The Commodities Futures Trading Commission (CFTC) depends on Congress for funding; as a result, the regulator is chronically short of resources it needs to enforce regulations related to derivatives and other complex financial instruments. While the CFTC collects mountains of data, the agency can't afford the technology resources needed to analyze it. Nevertheless, the CFTC has taken some notable enforcement actions and is working with private analytics companies to spot illegal trading maneuvers and enhance enforcement.
Slaughterhouses and meatpacking plants are not the most enjoyable places to work, and while the pay typically exceeds minimum wage, employers have a hard time attracting and keeping employees. In order to keep operations running and meat prices at levels customers have come to expect, plants have increasingly turned to immigrant and/or refugee labor. With the recently announced travel and refugee ban, many workers that had hoped to build a life in America and bring their families to join them, now wonder if they can ever achieve the American Dream, and meat processing plants wonder if they will be able to find enough workers to fill the jobs.
Kevin Turner spent 11 years as Microsoft's chief operating officer, but he only lasted seven months as chief executive officer at Citadel Securities. Although Turner had a track record of success in both retail and technology companies, his experience at Citadel illustrates that there is not a one-size-fits-all leadership style that guarantees success in any context.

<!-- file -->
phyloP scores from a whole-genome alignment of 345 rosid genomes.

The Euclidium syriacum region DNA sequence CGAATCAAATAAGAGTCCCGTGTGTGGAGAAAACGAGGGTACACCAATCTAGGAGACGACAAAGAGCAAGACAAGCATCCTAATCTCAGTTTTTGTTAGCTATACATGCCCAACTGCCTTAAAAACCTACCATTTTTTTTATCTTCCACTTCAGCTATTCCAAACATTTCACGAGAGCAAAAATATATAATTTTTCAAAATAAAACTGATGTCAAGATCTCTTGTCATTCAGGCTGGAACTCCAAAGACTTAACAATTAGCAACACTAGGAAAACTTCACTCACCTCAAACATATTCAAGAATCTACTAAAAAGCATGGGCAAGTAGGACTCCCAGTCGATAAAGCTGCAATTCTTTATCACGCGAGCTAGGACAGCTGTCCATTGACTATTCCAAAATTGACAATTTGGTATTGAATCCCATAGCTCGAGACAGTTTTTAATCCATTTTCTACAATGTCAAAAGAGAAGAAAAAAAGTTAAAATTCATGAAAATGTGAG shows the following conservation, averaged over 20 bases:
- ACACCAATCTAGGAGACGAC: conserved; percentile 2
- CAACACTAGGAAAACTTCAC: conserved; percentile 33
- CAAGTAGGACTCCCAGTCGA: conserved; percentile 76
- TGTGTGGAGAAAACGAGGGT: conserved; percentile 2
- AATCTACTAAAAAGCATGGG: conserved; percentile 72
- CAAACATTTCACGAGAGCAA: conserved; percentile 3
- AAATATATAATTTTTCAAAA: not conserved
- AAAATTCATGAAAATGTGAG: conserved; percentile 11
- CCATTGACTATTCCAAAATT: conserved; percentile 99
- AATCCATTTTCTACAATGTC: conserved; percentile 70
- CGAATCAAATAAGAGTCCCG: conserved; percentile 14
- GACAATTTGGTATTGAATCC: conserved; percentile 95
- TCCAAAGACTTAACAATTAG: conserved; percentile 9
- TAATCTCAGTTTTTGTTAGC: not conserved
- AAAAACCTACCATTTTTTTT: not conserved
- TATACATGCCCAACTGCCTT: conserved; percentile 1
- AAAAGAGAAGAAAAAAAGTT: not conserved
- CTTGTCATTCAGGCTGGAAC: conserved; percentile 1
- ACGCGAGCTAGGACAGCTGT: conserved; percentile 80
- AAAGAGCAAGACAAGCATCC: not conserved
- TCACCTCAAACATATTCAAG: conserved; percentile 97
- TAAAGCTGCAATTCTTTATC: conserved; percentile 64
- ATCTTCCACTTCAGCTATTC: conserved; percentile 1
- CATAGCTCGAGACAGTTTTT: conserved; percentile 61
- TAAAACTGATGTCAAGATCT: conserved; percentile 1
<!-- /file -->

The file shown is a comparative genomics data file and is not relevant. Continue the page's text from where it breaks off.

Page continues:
Seemingly motivated by Donald Trump’s public vows to punish companies that send jobs overseas, IBM’s CEO has pledged to hire 25,000 U.S. workers in coming years. IBM’s actions, including multiple rounds of U.S. firings in 2016, raise questions about just how genuine the company’s pledge is. Despite becoming more savvy in the way it conducts its U.S. workforce reductions, IBM continues to fire U.S. employees and replace many with overseas workers.
Snap’s culture of secrecy may be consistent with the ethos of its original Snapchat app and its CEO’s leadership style, but it may not be helping the company's IPO plans. Snap’s upcoming IPO is testing this culture. If Snap remains unwilling to provide information about its vision and strategy, it runs the risk that investors may shy away from the IPO.